Do authors going the traditional publishing route need to have their manuscripts professionally edited before submitting them to a publisher? The answer is a qualified “maybe.”
I see a lot of unedited material come across my desk. You’d be surprised at the number of manuscripts I receive with misspelled words and basic grammar mistakes. (Basic = incomplete sentences, mixed verb tense, punctuation mistakes, etc.) Now, I understand that there’s no such thing as a perfect manuscript. I don’t even blink at a few errors here and there. I’m talking about multiple mistakes PER PAGE!
Then there are the content errors. I get manuscripts where the main character’s name is spelled several different ways. Or their hair color changes part way through. Or a secondary plot line is started, then dropped, never to be picked up again or resolved.
These are basics. These mistakes will get you rejected. A publisher won’t do that much editing on a book, even if it is a wonderful story. Also, these types of mistakes are interpreted as a sign of unprofessionalism, ignorance or laziness. If an author isn’t serious enough to do the bare minimum required to put their best work forward (ie: run the spell checker), then I’m not going to spend serious money publishing it.
To avoid these mistakes, you need readers. Remember, no one can edit their own work. At a minimum, I’d say have several (6 to 10) readers go through it looking for errors before you submit. These readers need to be competant spellers and grammarians, and have a sense of what makes a good story. Fellow writers, particularly published writers, are usually good at this. IF, after you’ve revised and corrected based on your readers’ comments, you feel you’ve got a pretty clean manuscript, then go ahead and submit.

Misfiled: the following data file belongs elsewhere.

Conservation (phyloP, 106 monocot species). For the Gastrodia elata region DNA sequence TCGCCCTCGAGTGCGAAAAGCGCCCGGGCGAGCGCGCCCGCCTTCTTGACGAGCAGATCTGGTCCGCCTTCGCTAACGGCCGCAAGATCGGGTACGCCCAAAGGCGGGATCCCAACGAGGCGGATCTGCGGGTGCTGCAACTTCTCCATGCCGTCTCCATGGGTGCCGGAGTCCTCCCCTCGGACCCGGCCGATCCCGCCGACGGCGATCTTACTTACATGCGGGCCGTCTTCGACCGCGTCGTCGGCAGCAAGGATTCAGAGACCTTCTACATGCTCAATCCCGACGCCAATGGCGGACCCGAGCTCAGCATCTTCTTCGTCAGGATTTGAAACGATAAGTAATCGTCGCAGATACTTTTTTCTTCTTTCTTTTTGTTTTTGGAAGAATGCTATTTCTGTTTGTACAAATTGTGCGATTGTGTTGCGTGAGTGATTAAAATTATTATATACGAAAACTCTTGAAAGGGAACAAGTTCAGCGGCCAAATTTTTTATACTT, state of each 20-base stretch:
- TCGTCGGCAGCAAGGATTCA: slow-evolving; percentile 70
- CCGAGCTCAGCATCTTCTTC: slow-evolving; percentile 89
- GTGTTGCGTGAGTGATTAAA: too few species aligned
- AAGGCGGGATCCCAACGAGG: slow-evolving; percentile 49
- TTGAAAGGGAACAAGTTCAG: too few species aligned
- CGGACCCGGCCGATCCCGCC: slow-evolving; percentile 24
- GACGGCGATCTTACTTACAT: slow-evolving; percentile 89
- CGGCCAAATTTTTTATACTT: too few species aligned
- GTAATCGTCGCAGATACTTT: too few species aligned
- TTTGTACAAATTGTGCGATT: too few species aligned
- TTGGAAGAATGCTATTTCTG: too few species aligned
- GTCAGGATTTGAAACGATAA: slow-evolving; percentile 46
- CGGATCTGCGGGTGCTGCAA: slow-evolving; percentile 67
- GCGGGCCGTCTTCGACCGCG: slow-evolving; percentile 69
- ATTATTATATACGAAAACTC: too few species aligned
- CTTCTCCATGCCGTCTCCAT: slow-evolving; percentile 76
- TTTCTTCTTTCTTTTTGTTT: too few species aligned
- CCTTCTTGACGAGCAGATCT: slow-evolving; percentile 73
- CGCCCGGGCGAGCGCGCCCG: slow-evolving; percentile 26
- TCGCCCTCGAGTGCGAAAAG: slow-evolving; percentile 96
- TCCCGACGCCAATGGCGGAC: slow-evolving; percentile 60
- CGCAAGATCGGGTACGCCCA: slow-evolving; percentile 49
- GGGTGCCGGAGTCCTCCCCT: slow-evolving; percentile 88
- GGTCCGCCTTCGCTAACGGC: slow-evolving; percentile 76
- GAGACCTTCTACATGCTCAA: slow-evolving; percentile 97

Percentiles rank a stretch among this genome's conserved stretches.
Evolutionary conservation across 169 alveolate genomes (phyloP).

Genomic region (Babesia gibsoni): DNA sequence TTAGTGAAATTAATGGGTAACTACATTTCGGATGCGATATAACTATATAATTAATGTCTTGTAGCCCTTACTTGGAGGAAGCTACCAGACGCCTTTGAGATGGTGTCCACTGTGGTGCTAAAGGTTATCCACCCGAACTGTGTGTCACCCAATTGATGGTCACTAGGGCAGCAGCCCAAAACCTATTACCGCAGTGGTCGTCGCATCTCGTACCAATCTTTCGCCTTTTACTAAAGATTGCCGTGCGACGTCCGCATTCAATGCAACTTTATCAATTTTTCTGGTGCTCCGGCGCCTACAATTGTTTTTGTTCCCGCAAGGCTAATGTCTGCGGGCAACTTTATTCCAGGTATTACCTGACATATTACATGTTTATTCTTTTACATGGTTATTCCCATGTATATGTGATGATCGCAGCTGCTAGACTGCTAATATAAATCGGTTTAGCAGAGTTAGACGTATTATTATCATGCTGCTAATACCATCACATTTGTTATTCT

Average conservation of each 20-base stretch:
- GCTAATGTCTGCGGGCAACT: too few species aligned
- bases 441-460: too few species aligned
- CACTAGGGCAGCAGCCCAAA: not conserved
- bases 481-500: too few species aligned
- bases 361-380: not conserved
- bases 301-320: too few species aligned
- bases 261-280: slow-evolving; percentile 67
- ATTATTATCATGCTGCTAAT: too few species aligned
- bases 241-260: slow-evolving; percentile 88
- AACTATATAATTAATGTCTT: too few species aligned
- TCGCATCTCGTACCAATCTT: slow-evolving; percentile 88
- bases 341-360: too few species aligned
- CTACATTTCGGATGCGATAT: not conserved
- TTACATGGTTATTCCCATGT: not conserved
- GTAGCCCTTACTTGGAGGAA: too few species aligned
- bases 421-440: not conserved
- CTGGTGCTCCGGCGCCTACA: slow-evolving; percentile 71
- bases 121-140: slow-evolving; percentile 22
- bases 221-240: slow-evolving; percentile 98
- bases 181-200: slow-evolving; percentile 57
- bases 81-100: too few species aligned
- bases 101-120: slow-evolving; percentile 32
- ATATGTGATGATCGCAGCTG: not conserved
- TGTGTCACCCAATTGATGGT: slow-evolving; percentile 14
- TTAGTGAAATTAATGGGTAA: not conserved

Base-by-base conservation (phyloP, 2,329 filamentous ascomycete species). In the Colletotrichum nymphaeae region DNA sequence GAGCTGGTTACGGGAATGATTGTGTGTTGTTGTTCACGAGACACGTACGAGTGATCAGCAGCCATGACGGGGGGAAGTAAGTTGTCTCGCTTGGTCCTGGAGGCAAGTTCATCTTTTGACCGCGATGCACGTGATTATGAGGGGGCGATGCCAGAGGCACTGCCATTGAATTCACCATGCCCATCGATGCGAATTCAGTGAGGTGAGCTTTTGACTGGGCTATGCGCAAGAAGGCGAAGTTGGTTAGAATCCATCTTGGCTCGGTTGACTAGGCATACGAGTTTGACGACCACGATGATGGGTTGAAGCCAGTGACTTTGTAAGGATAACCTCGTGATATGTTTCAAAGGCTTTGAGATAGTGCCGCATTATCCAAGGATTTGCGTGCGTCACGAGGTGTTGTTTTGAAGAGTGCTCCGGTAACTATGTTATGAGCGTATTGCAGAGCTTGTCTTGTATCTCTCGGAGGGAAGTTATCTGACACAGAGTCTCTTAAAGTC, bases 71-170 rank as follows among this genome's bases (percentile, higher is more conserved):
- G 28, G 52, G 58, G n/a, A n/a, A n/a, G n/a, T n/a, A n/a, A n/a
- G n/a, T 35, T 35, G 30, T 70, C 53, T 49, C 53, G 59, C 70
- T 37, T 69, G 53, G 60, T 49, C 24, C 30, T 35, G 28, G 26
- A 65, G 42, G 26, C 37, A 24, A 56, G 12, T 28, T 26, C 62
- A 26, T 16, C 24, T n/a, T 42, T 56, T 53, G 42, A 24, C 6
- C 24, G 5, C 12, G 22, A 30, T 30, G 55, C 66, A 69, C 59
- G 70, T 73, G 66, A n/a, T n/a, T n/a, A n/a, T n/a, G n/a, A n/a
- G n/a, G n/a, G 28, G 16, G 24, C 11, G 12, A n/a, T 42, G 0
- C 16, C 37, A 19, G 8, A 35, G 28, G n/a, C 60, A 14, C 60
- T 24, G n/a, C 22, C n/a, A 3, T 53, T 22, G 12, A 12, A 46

If your manuscript keeps coming back, particularly if an editor/publisher in any way indicates that your book needs editing, then you should consider hiring a professional.
2 thoughts on “Do You Need a Professional Edit Before You Submit?”
TWO QUESTIONS HERE:
I have a book where the hero’s eye color subtly changes three times but not until much later in the story does the reader understand it is not a mistake but a surprising part of the plot.
Should I inform the publisher that the eye color is NOT a mistake before they start to read it? I had one editor claim to have carefully read my manuscript then proceed to made a harsh/nasty comment about my unprofessionalism with the eye color. I didn’t respond and explain myself because I thought if they had carefully read it, like they claimed, they would have realized it was part of the plot.
And if your manuscript is rejected with a personal letter from the editor, CAN you contact them and explain yourself? What do editors think about calls like that?
Alright, that was three questions, not two, but it was an INTENTIONAL part of my post! 🙂
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